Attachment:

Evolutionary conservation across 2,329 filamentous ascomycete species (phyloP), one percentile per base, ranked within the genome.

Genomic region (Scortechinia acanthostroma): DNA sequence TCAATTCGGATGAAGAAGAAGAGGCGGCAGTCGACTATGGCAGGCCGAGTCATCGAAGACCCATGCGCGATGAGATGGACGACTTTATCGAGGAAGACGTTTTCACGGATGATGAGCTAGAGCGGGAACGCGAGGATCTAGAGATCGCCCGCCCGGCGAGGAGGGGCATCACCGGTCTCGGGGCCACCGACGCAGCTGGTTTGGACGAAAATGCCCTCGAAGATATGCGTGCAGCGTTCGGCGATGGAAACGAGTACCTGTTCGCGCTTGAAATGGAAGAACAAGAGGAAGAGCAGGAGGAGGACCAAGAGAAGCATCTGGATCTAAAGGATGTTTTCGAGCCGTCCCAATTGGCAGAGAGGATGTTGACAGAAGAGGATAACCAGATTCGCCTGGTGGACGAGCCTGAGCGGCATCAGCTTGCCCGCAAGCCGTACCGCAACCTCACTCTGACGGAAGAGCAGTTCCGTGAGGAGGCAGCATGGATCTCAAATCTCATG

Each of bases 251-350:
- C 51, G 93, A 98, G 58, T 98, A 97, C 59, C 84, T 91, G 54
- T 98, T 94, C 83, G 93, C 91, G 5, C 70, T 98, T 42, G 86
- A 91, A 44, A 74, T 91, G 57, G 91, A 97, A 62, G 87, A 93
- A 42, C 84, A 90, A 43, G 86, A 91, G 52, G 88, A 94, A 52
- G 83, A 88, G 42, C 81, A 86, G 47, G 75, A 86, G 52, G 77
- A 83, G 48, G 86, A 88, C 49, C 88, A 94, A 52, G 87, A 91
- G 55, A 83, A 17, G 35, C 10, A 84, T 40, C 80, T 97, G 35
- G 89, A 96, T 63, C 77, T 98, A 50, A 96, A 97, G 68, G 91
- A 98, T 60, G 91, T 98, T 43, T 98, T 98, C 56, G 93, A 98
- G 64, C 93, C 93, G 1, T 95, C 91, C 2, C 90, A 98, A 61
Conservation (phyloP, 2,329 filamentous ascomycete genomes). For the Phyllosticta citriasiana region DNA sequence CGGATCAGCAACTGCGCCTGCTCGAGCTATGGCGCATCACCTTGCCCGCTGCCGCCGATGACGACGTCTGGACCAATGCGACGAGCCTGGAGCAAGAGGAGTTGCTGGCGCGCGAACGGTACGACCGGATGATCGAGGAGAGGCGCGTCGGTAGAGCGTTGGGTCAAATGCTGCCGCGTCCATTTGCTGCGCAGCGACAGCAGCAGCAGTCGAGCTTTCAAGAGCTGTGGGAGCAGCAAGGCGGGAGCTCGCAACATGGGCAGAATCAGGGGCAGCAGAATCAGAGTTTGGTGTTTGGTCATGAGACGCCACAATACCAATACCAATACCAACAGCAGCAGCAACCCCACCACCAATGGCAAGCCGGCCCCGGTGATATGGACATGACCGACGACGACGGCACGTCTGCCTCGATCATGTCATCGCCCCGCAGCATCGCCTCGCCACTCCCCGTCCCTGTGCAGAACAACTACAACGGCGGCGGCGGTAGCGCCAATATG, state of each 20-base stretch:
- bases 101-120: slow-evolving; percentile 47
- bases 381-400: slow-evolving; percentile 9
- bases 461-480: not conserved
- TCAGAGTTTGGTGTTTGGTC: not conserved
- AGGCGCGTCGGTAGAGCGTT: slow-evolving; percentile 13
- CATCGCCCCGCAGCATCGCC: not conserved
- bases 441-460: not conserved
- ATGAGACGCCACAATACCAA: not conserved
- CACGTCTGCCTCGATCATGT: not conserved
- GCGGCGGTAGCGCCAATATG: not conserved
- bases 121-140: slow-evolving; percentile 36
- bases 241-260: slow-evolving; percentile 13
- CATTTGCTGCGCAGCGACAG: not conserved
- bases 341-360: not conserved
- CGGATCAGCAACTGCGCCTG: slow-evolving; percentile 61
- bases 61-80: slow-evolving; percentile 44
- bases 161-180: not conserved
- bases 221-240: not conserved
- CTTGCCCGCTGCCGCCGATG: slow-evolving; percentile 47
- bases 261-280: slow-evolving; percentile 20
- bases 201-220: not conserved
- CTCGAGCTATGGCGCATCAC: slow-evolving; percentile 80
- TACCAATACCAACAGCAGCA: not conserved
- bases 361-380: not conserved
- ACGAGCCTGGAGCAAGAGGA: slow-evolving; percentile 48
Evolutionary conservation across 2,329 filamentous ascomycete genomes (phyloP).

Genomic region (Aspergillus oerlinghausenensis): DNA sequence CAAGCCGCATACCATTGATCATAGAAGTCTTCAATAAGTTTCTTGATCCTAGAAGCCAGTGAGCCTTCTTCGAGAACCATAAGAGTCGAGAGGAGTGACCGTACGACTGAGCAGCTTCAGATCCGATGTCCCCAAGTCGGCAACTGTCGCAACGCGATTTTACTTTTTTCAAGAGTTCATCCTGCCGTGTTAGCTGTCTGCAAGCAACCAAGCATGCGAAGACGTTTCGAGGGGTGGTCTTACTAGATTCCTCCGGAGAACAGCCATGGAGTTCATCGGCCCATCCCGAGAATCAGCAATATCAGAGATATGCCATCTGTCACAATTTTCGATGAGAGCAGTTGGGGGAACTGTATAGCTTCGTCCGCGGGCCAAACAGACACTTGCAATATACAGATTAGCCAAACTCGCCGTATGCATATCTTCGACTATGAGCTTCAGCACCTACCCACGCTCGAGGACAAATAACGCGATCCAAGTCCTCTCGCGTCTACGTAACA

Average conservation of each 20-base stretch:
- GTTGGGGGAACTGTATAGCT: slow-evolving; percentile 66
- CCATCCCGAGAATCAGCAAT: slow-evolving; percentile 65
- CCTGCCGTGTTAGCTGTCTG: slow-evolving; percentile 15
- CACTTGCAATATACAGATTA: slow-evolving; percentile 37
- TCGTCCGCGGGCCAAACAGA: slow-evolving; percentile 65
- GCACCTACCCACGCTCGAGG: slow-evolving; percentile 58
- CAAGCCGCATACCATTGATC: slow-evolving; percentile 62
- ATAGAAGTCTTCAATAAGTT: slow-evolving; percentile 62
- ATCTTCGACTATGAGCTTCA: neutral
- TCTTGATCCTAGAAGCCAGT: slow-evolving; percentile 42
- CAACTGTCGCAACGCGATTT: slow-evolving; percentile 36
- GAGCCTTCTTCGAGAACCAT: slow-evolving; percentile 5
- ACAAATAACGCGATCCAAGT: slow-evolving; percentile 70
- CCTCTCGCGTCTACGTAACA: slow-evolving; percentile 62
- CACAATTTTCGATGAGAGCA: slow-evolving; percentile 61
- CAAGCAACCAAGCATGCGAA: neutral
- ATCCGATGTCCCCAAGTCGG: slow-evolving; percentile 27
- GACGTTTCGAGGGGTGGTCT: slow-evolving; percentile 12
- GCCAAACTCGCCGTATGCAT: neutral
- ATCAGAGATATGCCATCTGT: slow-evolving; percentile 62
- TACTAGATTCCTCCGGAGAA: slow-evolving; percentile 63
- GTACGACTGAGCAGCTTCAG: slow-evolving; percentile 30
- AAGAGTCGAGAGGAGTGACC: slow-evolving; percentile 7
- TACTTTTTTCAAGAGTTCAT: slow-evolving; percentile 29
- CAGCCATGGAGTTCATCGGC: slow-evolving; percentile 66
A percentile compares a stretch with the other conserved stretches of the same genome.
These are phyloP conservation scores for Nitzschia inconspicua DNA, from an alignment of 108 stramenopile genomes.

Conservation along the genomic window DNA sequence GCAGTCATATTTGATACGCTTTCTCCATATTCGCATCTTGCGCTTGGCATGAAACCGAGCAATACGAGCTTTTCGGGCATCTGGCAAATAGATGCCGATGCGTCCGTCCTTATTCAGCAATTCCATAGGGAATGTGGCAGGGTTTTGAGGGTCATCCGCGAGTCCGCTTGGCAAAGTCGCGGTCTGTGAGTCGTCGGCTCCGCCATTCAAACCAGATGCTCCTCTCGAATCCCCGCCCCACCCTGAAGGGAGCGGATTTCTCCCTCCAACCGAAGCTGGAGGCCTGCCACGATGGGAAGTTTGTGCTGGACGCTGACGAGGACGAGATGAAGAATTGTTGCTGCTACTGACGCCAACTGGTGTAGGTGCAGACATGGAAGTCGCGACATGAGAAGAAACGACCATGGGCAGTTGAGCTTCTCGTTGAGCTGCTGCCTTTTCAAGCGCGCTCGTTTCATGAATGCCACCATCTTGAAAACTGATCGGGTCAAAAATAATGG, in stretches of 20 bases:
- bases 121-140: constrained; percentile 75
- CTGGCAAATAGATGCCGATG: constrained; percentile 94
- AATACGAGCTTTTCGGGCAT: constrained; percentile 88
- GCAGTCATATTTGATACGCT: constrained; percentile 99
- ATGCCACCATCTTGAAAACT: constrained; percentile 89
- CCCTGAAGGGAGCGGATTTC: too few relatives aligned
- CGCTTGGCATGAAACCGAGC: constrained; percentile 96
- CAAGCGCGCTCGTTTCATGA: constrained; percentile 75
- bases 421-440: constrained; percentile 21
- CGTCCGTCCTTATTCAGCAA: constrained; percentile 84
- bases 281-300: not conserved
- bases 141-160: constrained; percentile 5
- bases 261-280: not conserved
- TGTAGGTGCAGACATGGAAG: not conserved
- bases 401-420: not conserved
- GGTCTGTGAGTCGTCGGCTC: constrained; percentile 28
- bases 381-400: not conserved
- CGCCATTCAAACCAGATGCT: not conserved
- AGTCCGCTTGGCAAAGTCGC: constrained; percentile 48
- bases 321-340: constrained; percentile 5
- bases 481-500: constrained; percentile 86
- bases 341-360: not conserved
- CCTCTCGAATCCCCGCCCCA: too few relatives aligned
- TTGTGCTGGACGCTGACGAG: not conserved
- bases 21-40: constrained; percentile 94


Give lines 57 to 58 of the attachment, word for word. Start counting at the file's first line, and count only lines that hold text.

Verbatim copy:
- CACAATTTTCGATGAGAGCA: slow-evolving; percentile 61
- CAAGCAACCAAGCATGCGAA: neutral